The Above-the-Fold Myth
We are all well aware that web design is not an easy task. There are many variables to consider, some of them technical, some of them human. The technical considerations of designing for the web can (and do) change quite regularly, but the human variables change at a slower rate. Sometimes the human variables change at such a slow rate that we have a hard time believing that it happens.
This is happening right now in web design. There is an astonishing amount of disbelief that the users of web pages have learned to scroll and that they do so regularly. Holding on to this disbelief – this myth that users won’t scroll to see anything below the fold – is doing everyone a great disservice, most of all our users.
First, a definition: The word “fold” means a great many things, even within the discipline of design. The most common use of the term “fold” is perhaps used in reference to newspaper layout. Because of the physical dimensions of the printed page of a broadsheet newspaper, it is folded. The first page of a newspaper is where the “big” stories of the issue are because it is the best possible placement. Readers have to flip the paper over (or unfold it) to see what else is in the issue, therefore there is a chance that someone will miss it. In web design, the term “fold” means the line beyond which a user must scroll to see more contents of a page (if it exists) after the page displays within their browser. It is also referred to as a “scroll-line.”
Screen performance data and new research indicate that users will scroll to find information and items below the fold. There are established design best practices to ensure that users recognize when a fold exists and that content extends below it1. Yet during requirements gathering for design projects designers are inundated with requests to cram as much information above the fold as possible, which complicates the information design. Why does the myth continue, when we have documented evidence that the fold really doesn’t matter in certain contexts?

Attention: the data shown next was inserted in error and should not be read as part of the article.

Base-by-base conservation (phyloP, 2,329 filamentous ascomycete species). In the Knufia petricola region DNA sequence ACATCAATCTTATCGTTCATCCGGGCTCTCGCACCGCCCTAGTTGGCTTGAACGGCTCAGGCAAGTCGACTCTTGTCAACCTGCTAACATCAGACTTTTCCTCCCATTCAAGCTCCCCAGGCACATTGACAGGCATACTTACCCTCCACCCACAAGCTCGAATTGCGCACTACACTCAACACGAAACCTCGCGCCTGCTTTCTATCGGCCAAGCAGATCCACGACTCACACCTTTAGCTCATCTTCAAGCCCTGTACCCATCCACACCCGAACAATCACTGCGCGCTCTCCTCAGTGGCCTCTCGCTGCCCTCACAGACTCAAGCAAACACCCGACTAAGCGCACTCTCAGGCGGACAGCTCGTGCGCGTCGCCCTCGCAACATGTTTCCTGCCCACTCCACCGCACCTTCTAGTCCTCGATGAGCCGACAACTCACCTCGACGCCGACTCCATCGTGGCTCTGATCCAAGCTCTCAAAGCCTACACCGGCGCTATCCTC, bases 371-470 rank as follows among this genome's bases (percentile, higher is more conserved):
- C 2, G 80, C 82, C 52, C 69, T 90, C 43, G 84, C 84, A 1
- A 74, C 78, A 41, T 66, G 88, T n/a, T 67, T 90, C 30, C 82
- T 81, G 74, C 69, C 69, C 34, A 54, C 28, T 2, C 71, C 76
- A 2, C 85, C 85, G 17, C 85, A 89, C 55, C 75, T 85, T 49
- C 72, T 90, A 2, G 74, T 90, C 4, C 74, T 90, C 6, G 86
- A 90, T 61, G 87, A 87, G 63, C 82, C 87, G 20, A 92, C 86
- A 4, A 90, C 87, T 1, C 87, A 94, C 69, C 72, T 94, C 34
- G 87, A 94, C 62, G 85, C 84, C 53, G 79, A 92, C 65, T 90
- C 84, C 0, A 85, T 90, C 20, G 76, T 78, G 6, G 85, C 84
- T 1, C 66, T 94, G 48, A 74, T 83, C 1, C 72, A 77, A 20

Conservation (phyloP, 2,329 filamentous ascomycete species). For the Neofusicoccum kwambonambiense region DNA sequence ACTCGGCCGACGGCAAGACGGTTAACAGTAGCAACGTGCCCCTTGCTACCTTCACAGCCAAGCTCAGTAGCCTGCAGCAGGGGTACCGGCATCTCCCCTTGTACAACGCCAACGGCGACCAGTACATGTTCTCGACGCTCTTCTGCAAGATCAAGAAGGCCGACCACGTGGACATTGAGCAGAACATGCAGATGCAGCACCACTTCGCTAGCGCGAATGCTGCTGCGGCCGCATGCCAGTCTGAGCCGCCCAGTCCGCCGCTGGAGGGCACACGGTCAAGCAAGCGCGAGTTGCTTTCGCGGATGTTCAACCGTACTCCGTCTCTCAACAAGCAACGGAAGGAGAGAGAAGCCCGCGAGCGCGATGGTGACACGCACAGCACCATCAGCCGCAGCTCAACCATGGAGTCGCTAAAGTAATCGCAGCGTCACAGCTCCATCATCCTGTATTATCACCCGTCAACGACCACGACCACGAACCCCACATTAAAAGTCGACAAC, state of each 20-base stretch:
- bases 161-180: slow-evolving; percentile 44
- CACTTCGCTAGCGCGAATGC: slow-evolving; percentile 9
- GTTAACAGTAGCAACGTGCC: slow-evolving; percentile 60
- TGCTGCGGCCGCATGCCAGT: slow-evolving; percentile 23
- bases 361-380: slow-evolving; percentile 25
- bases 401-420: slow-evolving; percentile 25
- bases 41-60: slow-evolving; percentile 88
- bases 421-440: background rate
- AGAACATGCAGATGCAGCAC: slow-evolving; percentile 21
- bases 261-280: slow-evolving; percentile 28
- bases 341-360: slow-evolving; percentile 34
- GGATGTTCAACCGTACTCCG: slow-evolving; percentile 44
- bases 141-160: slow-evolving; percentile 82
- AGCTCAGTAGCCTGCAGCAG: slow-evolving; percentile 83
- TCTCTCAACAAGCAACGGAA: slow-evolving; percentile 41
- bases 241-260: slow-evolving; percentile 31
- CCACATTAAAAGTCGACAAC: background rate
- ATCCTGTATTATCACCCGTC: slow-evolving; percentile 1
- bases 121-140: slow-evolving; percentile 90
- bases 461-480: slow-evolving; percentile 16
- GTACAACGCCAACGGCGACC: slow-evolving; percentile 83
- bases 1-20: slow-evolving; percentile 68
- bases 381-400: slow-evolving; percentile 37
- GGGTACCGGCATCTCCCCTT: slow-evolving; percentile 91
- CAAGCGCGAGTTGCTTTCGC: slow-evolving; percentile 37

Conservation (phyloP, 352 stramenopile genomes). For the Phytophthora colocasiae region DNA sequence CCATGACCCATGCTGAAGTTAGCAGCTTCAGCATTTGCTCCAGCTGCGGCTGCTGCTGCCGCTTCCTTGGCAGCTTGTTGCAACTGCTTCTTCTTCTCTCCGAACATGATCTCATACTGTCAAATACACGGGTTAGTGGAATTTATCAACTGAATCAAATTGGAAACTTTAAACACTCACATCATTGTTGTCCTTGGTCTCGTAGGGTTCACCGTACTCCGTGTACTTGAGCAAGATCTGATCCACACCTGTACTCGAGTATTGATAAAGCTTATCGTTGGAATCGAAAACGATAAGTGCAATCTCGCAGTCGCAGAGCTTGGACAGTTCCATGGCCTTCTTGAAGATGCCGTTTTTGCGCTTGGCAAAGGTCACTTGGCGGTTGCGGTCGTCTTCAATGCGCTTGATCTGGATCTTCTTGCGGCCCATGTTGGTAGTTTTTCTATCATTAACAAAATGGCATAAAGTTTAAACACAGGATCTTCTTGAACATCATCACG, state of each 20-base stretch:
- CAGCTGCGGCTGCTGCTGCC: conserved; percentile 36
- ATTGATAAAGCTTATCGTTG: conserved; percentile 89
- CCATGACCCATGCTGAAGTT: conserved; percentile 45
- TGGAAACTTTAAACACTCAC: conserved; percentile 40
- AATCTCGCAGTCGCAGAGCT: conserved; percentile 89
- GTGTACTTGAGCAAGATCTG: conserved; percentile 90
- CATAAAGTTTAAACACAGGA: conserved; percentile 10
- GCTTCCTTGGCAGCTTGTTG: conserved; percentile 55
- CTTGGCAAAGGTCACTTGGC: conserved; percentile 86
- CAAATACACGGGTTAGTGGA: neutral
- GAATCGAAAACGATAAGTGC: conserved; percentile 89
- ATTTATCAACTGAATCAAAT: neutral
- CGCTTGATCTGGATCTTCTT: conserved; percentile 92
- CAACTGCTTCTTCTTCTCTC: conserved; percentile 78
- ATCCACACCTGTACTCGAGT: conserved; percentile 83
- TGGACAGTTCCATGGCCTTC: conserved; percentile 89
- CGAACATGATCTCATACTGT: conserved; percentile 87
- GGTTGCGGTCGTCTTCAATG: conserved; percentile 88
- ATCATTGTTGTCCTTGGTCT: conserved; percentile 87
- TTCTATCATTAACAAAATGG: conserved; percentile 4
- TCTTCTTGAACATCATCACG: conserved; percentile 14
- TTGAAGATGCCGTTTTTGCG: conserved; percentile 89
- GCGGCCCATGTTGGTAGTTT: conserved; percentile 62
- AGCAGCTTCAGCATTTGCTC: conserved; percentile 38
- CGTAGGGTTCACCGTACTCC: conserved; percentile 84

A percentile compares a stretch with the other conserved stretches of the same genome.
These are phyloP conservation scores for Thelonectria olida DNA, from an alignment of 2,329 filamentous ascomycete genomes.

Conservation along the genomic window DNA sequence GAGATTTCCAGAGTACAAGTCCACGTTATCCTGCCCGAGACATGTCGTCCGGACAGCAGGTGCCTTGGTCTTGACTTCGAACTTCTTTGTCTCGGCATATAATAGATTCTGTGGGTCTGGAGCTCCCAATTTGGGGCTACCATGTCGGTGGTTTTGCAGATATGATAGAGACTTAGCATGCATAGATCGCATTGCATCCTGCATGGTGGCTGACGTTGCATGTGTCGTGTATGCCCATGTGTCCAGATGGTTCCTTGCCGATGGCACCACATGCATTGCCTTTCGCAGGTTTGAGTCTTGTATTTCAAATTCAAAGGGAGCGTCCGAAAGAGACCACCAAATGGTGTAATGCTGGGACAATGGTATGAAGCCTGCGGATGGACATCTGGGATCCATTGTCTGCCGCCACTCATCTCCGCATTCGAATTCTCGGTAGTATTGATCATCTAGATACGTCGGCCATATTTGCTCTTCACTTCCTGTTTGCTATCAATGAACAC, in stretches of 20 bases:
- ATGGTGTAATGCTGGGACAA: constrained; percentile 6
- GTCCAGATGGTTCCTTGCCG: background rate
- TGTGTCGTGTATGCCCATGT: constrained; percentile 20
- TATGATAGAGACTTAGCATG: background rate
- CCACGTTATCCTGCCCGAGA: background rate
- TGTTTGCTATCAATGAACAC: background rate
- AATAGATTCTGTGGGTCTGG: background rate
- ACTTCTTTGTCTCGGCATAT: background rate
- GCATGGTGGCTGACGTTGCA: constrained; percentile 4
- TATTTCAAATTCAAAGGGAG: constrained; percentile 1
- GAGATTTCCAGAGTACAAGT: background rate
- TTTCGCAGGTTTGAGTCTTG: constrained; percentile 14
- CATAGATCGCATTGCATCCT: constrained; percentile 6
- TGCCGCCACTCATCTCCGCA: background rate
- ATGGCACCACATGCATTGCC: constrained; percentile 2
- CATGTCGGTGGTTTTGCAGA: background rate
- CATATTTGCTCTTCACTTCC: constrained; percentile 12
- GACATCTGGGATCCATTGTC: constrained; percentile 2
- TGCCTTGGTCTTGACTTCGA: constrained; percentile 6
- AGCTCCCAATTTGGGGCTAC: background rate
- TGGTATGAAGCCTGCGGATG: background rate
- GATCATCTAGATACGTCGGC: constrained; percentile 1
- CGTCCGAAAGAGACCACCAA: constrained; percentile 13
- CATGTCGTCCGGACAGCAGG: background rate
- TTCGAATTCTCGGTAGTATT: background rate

Once upon a time, page-level vertical scrolling was not permitted on AOL. Articles, lists and other content that would have to scroll were presented in scrolling text fields or list boxes, which our users easily used. Our pages, which used proprietary technology, were designed to fit inside a client application, and the strictest of guidelines ensured that the application desktop itself did not scroll. The content pages floated in the center of the application interface and were too far removed from the scrollbar location for users to notice if a scrollbar appeared. Even if the page appeared to be cut off, as current best practices dictate, it proved to be such an unusual experience to our users that they assumed that the application was “broken.” We had to instill incredible discipline in all areas of the organization that produced these pages – content creation, design and development – to make sure our content fit on these little pages.
As AOL moved away from our proprietary screen technology to an open web experience, we enjoyed the luxury of designing longer (and wider) pages. Remaining sensitive to the issues of scrolling from our history, we developed and employed practices for designing around folds:
- We chose as target screen resolutions those used by the majority of our users.
- We identified where the fold would fall in different browsers, and noted the range of pixels that would be in the fold “zone.”
- We made sure that images and text appeared “broken” or cut off at the fold for the majority of our users (based on common screen resolutions and browsers).
- We kept the overall page height to no more than 3 screens.
But even given our new larger page sizes, we were still presented with long lists of items to be placed above the fold – lists impossible to accommodate. There were just too many things for the limited amount of vertical space.
For example, for advertising to be considered valuable and saleable, a certain percentage of it must appear above the 1024×768 fold. Branding must be above the fold. Navigation must be above the fold – or at least the beginning of the list of navigational choices. (If the list is well organized and displayed appropriately, scanning the list should help bring users down the page.) Big content (the primary content of the site) should begin above the fold. Some marketing folks believe that the actual number of data points and links above the fold is a strategic differentiator critical to business success. Considering the limited vertical real estate available and the desire for multiple ad units and functionality described above, an open design becomes impossible.